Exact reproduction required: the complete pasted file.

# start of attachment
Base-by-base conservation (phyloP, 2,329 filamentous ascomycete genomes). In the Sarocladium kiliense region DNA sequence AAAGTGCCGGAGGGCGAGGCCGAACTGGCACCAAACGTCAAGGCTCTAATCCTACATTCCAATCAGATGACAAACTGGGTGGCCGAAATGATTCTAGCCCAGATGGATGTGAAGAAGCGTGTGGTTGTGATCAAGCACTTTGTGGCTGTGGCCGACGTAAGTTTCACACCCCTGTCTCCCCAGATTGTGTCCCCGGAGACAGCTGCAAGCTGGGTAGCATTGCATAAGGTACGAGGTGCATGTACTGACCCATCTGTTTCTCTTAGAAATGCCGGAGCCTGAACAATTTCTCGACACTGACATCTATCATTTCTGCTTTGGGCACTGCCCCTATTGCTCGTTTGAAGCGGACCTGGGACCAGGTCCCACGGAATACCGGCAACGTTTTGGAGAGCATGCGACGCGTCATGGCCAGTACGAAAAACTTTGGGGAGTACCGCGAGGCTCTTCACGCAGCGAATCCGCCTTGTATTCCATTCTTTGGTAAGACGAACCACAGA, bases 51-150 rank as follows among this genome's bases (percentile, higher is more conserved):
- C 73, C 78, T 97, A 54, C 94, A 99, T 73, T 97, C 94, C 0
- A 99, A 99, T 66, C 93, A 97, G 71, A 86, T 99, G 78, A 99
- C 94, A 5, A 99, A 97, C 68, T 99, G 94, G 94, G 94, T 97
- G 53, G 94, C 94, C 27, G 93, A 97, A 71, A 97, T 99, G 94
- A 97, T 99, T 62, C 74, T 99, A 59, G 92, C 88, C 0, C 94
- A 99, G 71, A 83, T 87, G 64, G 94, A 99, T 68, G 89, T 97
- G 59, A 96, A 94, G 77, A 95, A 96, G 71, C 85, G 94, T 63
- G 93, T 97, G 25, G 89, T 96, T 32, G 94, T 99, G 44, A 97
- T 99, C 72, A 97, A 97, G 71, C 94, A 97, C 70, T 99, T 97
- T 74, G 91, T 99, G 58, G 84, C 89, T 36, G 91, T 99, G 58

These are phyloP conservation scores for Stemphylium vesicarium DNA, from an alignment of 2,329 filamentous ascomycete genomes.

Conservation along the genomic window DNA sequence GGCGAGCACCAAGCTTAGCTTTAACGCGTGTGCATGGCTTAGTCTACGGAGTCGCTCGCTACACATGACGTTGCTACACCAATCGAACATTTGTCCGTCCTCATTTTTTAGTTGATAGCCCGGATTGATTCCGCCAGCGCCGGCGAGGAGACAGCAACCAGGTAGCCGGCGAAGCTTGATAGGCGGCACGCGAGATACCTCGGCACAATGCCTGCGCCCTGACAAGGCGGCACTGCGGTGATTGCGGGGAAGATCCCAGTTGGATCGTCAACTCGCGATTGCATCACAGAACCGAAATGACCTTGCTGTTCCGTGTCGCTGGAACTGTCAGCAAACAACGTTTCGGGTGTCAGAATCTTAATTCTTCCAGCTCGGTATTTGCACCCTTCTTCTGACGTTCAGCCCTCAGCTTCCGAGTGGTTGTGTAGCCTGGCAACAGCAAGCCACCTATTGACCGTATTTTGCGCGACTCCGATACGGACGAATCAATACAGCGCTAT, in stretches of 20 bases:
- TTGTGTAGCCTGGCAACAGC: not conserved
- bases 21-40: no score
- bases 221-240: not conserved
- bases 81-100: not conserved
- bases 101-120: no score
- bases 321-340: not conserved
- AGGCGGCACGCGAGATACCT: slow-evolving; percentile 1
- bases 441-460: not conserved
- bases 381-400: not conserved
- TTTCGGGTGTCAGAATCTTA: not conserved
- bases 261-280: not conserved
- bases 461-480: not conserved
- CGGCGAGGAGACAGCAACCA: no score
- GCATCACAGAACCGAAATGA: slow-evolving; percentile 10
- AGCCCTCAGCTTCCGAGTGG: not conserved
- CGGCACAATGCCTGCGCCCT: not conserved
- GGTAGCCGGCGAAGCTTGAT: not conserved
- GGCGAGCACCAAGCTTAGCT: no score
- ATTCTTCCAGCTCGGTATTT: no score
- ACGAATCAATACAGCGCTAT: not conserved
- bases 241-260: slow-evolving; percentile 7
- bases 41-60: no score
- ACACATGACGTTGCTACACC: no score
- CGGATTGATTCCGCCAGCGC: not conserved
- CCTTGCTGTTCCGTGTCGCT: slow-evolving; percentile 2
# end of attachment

Base-by-base conservation (phyloP, 2,329 filamentous ascomycete genomes). In the Sarocladium kiliense region DNA sequence AAAGTGCCGGAGGGCGAGGCCGAACTGGCACCAAACGTCAAGGCTCTAATCCTACATTCCAATCAGATGACAAACTGGGTGGCCGAAATGATTCTAGCCCAGATGGATGTGAAGAAGCGTGTGGTTGTGATCAAGCACTTTGTGGCTGTGGCCGACGTAAGTTTCACACCCCTGTCTCCCCAGATTGTGTCCCCGGAGACAGCTGCAAGCTGGGTAGCATTGCATAAGGTACGAGGTGCATGTACTGACCCATCTGTTTCTCTTAGAAATGCCGGAGCCTGAACAATTTCTCGACACTGACATCTATCATTTCTGCTTTGGGCACTGCCCCTATTGCTCGTTTGAAGCGGACCTGGGACCAGGTCCCACGGAATACCGGCAACGTTTTGGAGAGCATGCGACGCGTCATGGCCAGTACGAAAAACTTTGGGGAGTACCGCGAGGCTCTTCACGCAGCGAATCCGCCTTGTATTCCATTCTTTGGTAAGACGAACCACAGA, bases 51-150 rank as follows among this genome's bases (percentile, higher is more conserved):
- C 73, C 78, T 97, A 54, C 94, A 99, T 73, T 97, C 94, C 0
- A 99, A 99, T 66, C 93, A 97, G 71, A 86, T 99, G 78, A 99
- C 94, A 5, A 99, A 97, C 68, T 99, G 94, G 94, G 94, T 97
- G 53, G 94, C 94, C 27, G 93, A 97, A 71, A 97, T 99, G 94
- A 97, T 99, T 62, C 74, T 99, A 59, G 92, C 88, C 0, C 94
- A 99, G 71, A 83, T 87, G 64, G 94, A 99, T 68, G 89, T 97
- G 59, A 96, A 94, G 77, A 95, A 96, G 71, C 85, G 94, T 63
- G 93, T 97, G 25, G 89, T 96, T 32, G 94, T 99, G 44, A 97
- T 99, C 72, A 97, A 97, G 71, C 94, A 97, C 70, T 99, T 97
- T 74, G 91, T 99, G 58, G 84, C 89, T 36, G 91, T 99, G 58

These are phyloP conservation scores for Stemphylium vesicarium DNA, from an alignment of 2,329 filamentous ascomycete genomes.

Conservation along the genomic window DNA sequence GGCGAGCACCAAGCTTAGCTTTAACGCGTGTGCATGGCTTAGTCTACGGAGTCGCTCGCTACACATGACGTTGCTACACCAATCGAACATTTGTCCGTCCTCATTTTTTAGTTGATAGCCCGGATTGATTCCGCCAGCGCCGGCGAGGAGACAGCAACCAGGTAGCCGGCGAAGCTTGATAGGCGGCACGCGAGATACCTCGGCACAATGCCTGCGCCCTGACAAGGCGGCACTGCGGTGATTGCGGGGAAGATCCCAGTTGGATCGTCAACTCGCGATTGCATCACAGAACCGAAATGACCTTGCTGTTCCGTGTCGCTGGAACTGTCAGCAAACAACGTTTCGGGTGTCAGAATCTTAATTCTTCCAGCTCGGTATTTGCACCCTTCTTCTGACGTTCAGCCCTCAGCTTCCGAGTGGTTGTGTAGCCTGGCAACAGCAAGCCACCTATTGACCGTATTTTGCGCGACTCCGATACGGACGAATCAATACAGCGCTAT, in stretches of 20 bases:
- TTGTGTAGCCTGGCAACAGC: not conserved
- bases 21-40: no score
- bases 221-240: not conserved
- bases 81-100: not conserved
- bases 101-120: no score
- bases 321-340: not conserved
- AGGCGGCACGCGAGATACCT: slow-evolving; percentile 1
- bases 441-460: not conserved
- bases 381-400: not conserved
- TTTCGGGTGTCAGAATCTTA: not conserved
- bases 261-280: not conserved
- bases 461-480: not conserved
- CGGCGAGGAGACAGCAACCA: no score
- GCATCACAGAACCGAAATGA: slow-evolving; percentile 10
- AGCCCTCAGCTTCCGAGTGG: not conserved
- CGGCACAATGCCTGCGCCCT: not conserved
- GGTAGCCGGCGAAGCTTGAT: not conserved
- GGCGAGCACCAAGCTTAGCT: no score
- ATTCTTCCAGCTCGGTATTT: no score
- ACGAATCAATACAGCGCTAT: not conserved
- bases 241-260: slow-evolving; percentile 7
- bases 41-60: no score
- ACACATGACGTTGCTACACC: no score
- CGGATTGATTCCGCCAGCGC: not conserved
- CCTTGCTGTTCCGTGTCGCT: slow-evolving; percentile 2